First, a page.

As they neared the inflated arch, Paul noticed several cameras swing toward him. In a cheesy display of chivalry, he motioned for the girl beside him to take the lead into the chute, grunting out, “Ladies first.” His motive was not a concession to good manners, it was more about making sure the photographers got a clear singular shot of him, his hair, his smile, and the pronounced ‘S’ on his chest. This was publicity gold and he didn’t want some chick fucking up his frame. Besides, she was not a threat to his locked-in position as number one for his age group.

“Vote for Debage!” he hailed, waving V’ed fingers as he surged across the electronic mat. Paul was ushered through the chute by volunteers where he was assailed with water bottles and well-wishes. As customary, Paul merged into the masses. He signed autographs, posed for selfies, and chatted with constituents until the bullhorn signaled the presentation of awards.

As usual, Paul was forced to applaud politely as the ‘ladies’ got first mention for awards. What a stupid tradition, he thought, never flinching behind his senatorial smile. Perhaps I could slip a bylaw into the next bill that would eliminate such genderism, he mused. The lefties would love it. His smile widened. And then the race director began announcing male age groups.

This was a shoo-in, Paul decided. He had watched carefully along the out-and-back course and had not seen anyone near his age group as competition. The trophy would be his.

When Paul’s name was called for second place for the second time in a month, his fake smile slipped like melted wax. Paul, however, smirked and stepped onto the second pedestal where he received an ornate ribbon and gaudy medal. Rush Speigel was again called up as first place. Paul looked anxiously for the usurper, almost daring him to step out of the crowd.

And then he did. It was the girl Paul had run with, the one he had slept with; it was her. She stepped up to the podium, made a production of tucking her pony tail under a ball cap and then reached theatrically into her race pouch. The crowd silenced as she produced an ebony patch of hair, resembling a black caterpillar, and pressed it under her nose. Bearing this absurd mustache, she boldly stepped onto the top tier while deftly taking the trophy out of the stunned race director’s hands.

“Just wait a minute, here,” Paul protested.

The champion pointed to the military backdrop behind the podium—the black and gold Army Star and its ever-catchy motto ‘Be all you can be’, then she turned to the crowd and said, “Today, is a day of choice, and I choose to be a 58-year-old male.” The crowd murmured, some hissed. “Sounds crazy right? I get it. I’m no different than you…or maybe I’m just crazy.” The crowd didn’t revolt; they listened.
“Not so long ago, I identified as an Olympic athlete, a runner, a medal contender, until a transgender woman was permitted to compete at the University of Georgia. Your alma mater,” she nodded to the senator. “I lost my place on the track team and some will tell you that I lost my mind.” She laughed at herself and the crowd tittered with her. “So here I am; I’m here; I’m me. I’m 58-year-old Rush Spiegel.” She raised the trophy and the crowd cheered.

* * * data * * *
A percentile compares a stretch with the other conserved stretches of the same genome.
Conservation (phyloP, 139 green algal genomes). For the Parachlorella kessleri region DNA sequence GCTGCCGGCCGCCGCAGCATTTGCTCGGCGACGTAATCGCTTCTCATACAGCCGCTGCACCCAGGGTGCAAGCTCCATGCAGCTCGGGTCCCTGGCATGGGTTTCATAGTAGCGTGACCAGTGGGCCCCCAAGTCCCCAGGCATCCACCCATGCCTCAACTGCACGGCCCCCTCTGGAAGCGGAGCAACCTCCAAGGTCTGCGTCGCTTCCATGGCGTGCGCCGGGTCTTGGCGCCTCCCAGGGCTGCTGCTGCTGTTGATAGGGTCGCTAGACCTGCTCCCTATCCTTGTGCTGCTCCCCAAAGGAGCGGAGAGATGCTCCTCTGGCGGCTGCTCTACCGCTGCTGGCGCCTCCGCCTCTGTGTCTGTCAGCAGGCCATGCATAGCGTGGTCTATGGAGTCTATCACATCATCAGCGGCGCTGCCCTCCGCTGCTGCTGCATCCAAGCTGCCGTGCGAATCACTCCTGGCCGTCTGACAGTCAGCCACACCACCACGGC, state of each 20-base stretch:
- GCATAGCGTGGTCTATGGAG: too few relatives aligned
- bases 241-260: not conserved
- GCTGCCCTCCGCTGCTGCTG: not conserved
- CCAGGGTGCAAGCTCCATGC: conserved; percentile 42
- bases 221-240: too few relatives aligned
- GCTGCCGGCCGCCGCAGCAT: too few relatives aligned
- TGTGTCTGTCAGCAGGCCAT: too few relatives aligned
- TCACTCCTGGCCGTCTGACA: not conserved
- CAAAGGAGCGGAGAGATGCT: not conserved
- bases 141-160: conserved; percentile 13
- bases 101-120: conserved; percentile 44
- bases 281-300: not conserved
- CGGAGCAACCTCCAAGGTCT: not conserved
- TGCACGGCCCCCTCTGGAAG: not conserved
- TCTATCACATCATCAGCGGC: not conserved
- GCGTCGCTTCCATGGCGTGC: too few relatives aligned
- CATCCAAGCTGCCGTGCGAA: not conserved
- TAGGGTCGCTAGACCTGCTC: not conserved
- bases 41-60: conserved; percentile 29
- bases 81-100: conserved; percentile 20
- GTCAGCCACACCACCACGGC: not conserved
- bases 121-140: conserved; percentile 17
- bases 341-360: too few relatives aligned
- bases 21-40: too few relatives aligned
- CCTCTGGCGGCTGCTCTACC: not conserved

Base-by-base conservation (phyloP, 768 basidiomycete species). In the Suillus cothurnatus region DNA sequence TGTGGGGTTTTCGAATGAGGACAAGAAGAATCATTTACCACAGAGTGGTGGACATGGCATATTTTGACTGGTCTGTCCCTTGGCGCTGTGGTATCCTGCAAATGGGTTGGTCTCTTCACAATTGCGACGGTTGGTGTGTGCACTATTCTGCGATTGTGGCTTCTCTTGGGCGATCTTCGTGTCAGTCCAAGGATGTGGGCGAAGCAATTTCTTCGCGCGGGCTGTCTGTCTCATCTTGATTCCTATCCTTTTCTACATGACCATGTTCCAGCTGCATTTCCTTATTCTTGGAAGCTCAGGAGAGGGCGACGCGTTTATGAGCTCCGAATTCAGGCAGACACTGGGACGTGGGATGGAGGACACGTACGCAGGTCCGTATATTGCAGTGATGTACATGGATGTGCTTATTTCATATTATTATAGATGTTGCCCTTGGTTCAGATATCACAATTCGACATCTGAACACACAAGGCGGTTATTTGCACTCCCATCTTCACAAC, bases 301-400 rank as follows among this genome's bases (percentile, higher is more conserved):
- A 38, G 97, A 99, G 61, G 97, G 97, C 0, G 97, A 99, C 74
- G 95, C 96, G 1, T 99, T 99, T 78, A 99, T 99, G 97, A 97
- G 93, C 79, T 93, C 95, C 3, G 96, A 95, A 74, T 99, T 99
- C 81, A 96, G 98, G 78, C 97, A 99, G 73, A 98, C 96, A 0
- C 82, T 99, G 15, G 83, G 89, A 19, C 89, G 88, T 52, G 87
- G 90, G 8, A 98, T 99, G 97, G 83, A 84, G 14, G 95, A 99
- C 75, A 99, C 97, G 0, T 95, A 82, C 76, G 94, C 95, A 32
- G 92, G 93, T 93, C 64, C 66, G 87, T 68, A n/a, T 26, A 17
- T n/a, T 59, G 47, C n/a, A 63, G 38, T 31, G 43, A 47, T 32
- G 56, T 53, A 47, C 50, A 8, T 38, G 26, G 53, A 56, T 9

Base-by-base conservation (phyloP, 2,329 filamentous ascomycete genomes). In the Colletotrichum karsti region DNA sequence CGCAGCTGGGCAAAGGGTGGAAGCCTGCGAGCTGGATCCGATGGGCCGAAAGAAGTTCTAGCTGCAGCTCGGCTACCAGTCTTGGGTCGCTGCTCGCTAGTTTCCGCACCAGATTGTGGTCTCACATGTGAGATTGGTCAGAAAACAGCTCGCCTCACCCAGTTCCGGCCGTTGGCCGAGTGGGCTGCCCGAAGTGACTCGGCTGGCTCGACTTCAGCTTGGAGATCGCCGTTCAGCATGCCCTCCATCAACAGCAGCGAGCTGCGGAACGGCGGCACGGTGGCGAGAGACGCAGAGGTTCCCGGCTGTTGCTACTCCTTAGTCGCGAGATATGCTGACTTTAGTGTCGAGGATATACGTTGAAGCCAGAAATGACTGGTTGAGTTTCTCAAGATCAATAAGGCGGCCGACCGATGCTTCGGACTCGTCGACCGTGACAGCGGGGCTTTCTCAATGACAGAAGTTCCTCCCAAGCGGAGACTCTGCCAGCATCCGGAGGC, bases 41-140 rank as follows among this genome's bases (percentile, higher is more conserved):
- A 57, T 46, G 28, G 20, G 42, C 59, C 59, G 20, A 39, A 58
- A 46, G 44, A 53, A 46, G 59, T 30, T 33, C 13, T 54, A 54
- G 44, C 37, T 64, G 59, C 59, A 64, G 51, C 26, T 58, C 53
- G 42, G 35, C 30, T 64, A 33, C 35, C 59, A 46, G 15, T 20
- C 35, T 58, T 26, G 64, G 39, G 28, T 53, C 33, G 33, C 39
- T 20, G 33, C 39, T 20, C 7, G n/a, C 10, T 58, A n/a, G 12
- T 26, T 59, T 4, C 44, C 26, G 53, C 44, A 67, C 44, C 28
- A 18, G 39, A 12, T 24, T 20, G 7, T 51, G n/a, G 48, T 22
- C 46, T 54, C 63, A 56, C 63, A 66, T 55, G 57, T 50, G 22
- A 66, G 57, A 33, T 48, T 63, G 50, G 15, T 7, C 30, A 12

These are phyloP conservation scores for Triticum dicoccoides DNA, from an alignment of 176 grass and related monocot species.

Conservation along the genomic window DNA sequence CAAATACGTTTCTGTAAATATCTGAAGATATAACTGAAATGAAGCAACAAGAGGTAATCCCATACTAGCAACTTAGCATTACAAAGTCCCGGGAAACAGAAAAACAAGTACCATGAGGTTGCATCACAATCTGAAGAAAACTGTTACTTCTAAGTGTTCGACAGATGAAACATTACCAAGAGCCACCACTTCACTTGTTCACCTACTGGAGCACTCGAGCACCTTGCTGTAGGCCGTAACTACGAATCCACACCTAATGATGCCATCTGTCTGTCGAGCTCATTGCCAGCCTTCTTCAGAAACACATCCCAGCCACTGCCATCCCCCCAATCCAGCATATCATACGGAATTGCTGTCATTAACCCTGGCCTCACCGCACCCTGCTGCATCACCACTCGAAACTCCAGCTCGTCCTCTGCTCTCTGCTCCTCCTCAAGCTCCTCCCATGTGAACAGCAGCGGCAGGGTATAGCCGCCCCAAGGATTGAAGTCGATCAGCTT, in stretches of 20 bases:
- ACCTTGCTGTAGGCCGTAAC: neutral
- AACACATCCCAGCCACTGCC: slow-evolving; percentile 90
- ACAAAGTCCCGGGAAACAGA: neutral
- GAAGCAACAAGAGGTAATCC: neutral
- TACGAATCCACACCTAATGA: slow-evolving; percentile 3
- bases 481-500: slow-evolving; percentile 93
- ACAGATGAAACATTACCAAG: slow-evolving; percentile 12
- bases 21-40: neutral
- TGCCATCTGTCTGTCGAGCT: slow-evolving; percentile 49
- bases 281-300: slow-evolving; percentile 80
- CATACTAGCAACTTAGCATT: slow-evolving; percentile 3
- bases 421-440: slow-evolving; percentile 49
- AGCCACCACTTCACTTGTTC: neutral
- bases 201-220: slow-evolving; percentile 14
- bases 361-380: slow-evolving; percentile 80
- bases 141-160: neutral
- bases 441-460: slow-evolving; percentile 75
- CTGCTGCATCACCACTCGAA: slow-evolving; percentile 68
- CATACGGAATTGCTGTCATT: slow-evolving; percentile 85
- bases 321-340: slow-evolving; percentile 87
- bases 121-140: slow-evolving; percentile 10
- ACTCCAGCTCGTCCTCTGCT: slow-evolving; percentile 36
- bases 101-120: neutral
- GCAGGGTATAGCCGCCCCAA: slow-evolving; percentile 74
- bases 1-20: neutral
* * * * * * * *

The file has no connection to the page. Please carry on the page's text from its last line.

The champion whispered to Paul, “Your policies did this. You legislated this crap, and now you get to feel the fate of your choices, like I did. I will follow you to the ends of the earth and will steal your passion at every turn, the way you stole mine. You will never win a race again, as long as Rush Spiegel is at your heels.”

“I will forever be a pain in your ass.” She smiled and winked and waited for him to consider.

“What do you mean by that?” He somehow knew, but he felt he had to ask.

She reached into her runners pouch again and plucked out a thumb-drive. “We got it all on video—me and all my LGBTQ plus friends. After a drink or two, it seems that you actively identified as our bitch. If you would like this,” she waved the tiny stick, “to go viral…I will gladly introduce it to the World Wide Web.”

“But what could you possibly expect to gain from this…this stunt?” Paul asked.

“That’s your problem, Senator. You are always looking for something gained. There will be nothing gained here today, not until Americans return to a time of common sense. My only gain, if there must be one, is your loss,” she finished.

The girl snatched off her fake mustache and held up her trophy; she stepped off the podium. The crowd parted as she walked away mumbling to herself: “Look upon my works, ye mighty, and despair.”


If you’ve already read the other two stories and are ready to vote, click HERE<<<Link and you’ll be taken to the voting poll.

If you’ve not read the other two stories, they can be found at the following links:

E. J. D’Alise submission<<link

Perry Broxson submission<<link

That’s it. This post has ended . . . except for the stuff below.


Note: if you are not reading this blog post at DisperserTracks.com, know that it’s copied without permission, and likely is being used by someone with nefarious intentions, like attracting you to a malware-infested website.  Could be they also torture small mammals.

Note 2: it’s perfectly OK to share a link that points back here.


If you’re new to this blog, it might be a good idea to read the FAQ page. If you’re considering subscribing to this blog, it’s definitely a good idea to read both the About page and the FAQ page.